The 67-year-old grassroots organizer has run for governor of New York three times, as well as Syracuse mayor, city auditor and common councilor. He's also run for Congress and the U.S. Senate – typically as the Green Party nominee.
The biggest difference between his previous campaigns and this one, Hawkins told City and State, is that there’s a lot more work involved. “I've never been in a campaign where so many people stepped up to work so hard to get this done,” Hawkins said. “A lot of people are counting on me, so I have to work hard.”
In 2016, Green Party presidential nominee Jill Stein won more votes than Donald Trump’s margin of victory over Hillary Clinton in the three pivotal battleground states of Pennsylvania, Michigan and Wisconsin. That wasn’t the first time Democrats have blamed Green Party candidates for a loss after the left-wing minor party’s nominee picked off voters who would have otherwise been more likely to back the Democrat over the Republican. In 2000, Ralph Nader won more than 98,000 votes in Florida, which was decided by fewer than 600 votes and which determined the outcome of the presidential election.
While those two Green Party candidacies did not lead to more progressive political outcomes, Hawkins hopes his campaign this time will hasten the arrival of “Medicare for All” and a Green New Deal.
City & State spoke to Hawkins about what he hopes will come of his first national campaign, growing the Green Party, rethinking the two-party voting system and why he thinks it’s not fair to call any candidate a “spoiler.”
This interview has been lightly edited for clarity and brevity.
You have run and lost 24 different elections in New York over the past two decades, so I have to ask what keeps you running in these different elections? What motivates you?
There are measures of winning other than winning the office, such as advancing a political agenda and raising issues that haven’t been picked up. For example, I got 5% (of the vote) running for governor in 2014. All of the reporting said that Cuomo wanted to run up the vote, get more votes than his father Mario (Cuomo) ever got and get more votes than he got in 2010. And at the end of the election, he had less votes. He couldn't take us for granted anymore.
There were four issues that he had not supported before that election that he then took on after winning. He sort of changed his branding from the social-liberal, fiscal-conservative to the pragmatic progressive. So we got a ban on fracking, we got a $15 (per hour) minimum wage, we got paid family leave and we got the Excelsior scholarship, which was billed as tuition free public college – but it’s not. So we moved the agenda, even without winning the office.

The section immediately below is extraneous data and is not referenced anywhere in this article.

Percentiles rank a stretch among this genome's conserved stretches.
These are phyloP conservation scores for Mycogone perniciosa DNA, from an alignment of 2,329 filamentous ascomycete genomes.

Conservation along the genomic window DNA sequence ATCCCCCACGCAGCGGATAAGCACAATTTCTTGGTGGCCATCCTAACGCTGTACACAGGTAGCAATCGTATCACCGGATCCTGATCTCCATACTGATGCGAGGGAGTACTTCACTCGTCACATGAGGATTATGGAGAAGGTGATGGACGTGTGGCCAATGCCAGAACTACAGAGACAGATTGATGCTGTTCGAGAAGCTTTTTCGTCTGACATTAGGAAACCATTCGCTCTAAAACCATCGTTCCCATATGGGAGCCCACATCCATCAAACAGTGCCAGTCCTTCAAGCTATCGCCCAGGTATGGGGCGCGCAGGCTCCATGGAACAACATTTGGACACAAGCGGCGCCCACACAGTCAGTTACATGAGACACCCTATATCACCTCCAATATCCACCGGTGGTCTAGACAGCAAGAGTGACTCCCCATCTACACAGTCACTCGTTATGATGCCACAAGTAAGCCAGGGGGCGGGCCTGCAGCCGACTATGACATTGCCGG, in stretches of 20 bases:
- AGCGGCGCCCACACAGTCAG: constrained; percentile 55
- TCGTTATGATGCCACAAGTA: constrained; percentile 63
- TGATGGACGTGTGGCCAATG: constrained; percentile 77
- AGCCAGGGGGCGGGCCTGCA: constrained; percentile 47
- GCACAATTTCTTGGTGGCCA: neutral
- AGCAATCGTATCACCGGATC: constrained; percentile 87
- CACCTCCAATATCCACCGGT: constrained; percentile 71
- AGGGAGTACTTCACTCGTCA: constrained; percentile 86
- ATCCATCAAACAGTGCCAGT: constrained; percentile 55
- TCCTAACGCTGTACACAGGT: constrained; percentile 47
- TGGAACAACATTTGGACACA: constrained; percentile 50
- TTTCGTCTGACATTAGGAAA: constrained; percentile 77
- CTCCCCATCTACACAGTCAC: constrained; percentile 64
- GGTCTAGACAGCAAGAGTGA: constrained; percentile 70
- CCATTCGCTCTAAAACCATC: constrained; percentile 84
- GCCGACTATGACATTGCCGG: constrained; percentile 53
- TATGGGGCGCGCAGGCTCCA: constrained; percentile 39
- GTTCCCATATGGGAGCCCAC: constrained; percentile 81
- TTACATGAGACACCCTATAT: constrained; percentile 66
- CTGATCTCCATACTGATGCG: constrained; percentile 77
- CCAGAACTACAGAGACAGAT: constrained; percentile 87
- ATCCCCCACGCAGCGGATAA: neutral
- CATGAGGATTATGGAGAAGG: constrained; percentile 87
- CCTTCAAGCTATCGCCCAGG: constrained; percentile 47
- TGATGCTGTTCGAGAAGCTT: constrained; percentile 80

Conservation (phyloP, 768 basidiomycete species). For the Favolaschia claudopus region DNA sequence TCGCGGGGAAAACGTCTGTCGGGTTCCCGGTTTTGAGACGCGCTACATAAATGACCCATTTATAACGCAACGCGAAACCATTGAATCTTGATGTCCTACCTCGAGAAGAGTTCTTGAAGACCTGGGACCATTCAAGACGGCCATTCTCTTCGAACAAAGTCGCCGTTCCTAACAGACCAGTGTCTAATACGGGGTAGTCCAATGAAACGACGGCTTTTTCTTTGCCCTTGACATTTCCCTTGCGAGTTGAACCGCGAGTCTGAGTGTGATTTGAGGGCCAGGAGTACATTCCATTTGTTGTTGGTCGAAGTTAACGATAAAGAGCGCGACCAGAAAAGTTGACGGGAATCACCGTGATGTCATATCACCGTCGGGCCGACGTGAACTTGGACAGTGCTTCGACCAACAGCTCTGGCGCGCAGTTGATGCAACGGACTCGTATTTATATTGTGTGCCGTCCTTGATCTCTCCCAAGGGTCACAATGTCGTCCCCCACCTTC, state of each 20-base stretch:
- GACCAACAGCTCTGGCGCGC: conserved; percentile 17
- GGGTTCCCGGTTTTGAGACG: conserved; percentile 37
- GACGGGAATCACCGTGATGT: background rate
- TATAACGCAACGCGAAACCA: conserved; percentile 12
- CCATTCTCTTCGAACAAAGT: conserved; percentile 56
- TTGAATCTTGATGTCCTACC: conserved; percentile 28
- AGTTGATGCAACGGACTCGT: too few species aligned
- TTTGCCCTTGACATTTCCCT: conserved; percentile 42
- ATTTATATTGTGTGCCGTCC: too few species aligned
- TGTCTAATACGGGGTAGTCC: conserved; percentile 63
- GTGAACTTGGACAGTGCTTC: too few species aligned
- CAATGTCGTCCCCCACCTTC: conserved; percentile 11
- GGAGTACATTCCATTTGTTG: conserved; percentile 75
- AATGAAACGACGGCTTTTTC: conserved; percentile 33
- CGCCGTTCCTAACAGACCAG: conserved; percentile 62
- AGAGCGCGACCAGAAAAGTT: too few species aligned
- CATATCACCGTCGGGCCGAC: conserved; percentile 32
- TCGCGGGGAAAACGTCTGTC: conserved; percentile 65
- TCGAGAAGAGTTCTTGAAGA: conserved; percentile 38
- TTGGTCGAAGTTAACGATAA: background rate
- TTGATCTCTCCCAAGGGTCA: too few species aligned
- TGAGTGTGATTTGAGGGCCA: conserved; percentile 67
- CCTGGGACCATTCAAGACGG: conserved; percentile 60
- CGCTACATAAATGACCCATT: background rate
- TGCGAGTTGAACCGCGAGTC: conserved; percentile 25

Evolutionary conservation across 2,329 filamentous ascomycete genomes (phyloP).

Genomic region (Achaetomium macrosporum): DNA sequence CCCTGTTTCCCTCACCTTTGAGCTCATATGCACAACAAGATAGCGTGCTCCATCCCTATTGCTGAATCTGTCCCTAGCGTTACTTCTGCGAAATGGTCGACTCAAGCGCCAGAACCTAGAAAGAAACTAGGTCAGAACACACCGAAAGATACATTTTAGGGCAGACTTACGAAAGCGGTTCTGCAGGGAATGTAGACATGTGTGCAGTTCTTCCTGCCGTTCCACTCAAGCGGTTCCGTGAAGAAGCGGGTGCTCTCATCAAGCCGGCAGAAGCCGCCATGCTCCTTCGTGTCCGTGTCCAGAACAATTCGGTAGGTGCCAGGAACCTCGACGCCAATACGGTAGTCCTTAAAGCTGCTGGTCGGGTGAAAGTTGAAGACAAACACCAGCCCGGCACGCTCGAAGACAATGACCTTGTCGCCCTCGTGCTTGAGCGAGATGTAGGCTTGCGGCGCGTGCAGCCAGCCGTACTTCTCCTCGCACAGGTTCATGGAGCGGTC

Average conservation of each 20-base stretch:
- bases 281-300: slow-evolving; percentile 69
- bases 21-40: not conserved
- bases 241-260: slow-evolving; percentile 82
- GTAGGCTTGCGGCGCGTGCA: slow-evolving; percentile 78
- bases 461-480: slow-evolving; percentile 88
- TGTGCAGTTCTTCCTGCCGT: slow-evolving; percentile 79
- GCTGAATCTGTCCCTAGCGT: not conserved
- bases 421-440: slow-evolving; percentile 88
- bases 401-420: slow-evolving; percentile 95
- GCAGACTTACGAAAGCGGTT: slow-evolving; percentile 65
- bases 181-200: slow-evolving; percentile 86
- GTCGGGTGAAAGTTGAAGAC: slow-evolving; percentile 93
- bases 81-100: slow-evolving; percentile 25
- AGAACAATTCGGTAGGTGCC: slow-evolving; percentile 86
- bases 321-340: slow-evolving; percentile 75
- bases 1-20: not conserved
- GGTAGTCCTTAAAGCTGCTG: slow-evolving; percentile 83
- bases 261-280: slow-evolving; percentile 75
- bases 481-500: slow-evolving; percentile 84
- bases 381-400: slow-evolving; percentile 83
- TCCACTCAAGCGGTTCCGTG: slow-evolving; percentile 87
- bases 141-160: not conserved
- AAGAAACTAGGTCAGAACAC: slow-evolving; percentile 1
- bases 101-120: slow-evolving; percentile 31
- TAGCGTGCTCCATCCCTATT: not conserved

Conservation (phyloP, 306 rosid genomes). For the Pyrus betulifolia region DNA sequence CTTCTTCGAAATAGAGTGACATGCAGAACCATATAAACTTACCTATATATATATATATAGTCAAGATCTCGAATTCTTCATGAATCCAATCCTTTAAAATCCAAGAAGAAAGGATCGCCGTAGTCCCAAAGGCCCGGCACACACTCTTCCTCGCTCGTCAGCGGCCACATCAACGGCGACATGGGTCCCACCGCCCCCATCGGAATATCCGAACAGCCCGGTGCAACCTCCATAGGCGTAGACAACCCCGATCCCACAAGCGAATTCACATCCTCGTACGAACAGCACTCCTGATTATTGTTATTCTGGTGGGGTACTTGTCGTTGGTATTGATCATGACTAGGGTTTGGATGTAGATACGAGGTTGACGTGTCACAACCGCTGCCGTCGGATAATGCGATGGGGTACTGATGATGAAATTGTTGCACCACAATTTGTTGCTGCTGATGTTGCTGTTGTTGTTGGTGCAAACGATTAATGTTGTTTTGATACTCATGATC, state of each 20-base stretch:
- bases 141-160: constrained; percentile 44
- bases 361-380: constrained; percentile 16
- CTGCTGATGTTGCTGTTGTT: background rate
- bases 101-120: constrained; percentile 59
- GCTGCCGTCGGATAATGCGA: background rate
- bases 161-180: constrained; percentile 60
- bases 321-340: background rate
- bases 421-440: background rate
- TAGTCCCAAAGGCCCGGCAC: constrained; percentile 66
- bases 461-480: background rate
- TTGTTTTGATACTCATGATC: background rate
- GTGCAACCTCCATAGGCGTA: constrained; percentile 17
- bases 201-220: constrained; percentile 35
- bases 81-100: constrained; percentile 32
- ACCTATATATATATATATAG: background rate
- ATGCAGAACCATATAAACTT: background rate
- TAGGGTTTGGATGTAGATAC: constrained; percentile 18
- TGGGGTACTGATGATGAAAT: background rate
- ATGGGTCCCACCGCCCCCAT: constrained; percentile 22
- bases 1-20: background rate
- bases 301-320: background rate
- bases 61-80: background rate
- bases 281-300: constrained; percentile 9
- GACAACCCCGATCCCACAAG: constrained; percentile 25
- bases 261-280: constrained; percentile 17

What are you hoping that you can change or influence, either in the state or the nation, with the campaign that you're currently running?
I started the campaign focused around what I called three life or death issues. The first is the climate meltdown, that's where the green New Deal comes in. I was the first candidate to campaign for a Green New Deal when I ran for governor here in New York in 2010. It's as much a program for economic recovery as it is for climate recovery. The second issue is inequality – inequality kills. We have a declining life expectancy in this country now, particularly among the working class. (Our campaign) has this economic bill of rights which includes a job guarantee, a guaranteed income above poverty, and “Medicare for All.” And then the third issue that none of the major party presidential candidates have talked about is the new nuclear arms race. We're about to get out of the last bilateral treaty between the United States and Russia, Africa and a whole lot of other treaties. We're calling for peace initiatives, deep cuts on military spending, pledging no first use of nuclear weapons.
I read that your campaign has received a lot of support from Sen. Bernie Sanders’ supporters, which makes sense given the number of similarities between your two platforms. How do you think this could benefit or hurt your campaign?
Well, the way things have unfolded, I think we have a much bigger opportunity to get a big vote. When we started the campaign, we thought it might be (President Donald) Trump versus Sanders election and that Sanders would steal our thunder on some issues. Now Trump is crumbling and the Democrats chose (former Vice President Joe) Biden, who is a center-right politician that would be comfortable in the Conservative Party in Europe. (Editor’s note: Each European nation has its own political parties. The European Union parliament includes the European Conservatives and Reformists Party, which is largely focused on national sovereignty issues.Biden’s Senate voting record and campaign platform, by every empirical measure, is left of center in the United States.) So that opens up a big path for us.
There has been some concern that you may be a spoiler in the upcoming presidential election. Do you think that’s a fair assessment or criticism?
The first question I usually get is, ‘Are you afraid of spoiling the election for Biden?’ And my answer to that is ‘No, it's Biden and the Democrats who are spoiling the election.’ Going back to Ralph Nader's campaign in 2000, (the Green Party has) been offering a proven nonpartisan solution to the spoiler dilemma, and that is to replace the Electoral College with a rank-choice national popular vote for president. And Biden and the Democrats are welcome to embrace that, we'll work with them on it and we get rid of the spoiler problem.
What are your hopes for the Green Party in the future?
Well, to elect thousands (of Green Party candidates) to local office, state Legislature and Congress, so that when we raise issues like “Medicare for All” and a Green New Deal, they cannot be dismissed by the Democratic Party, which has dismissed those things.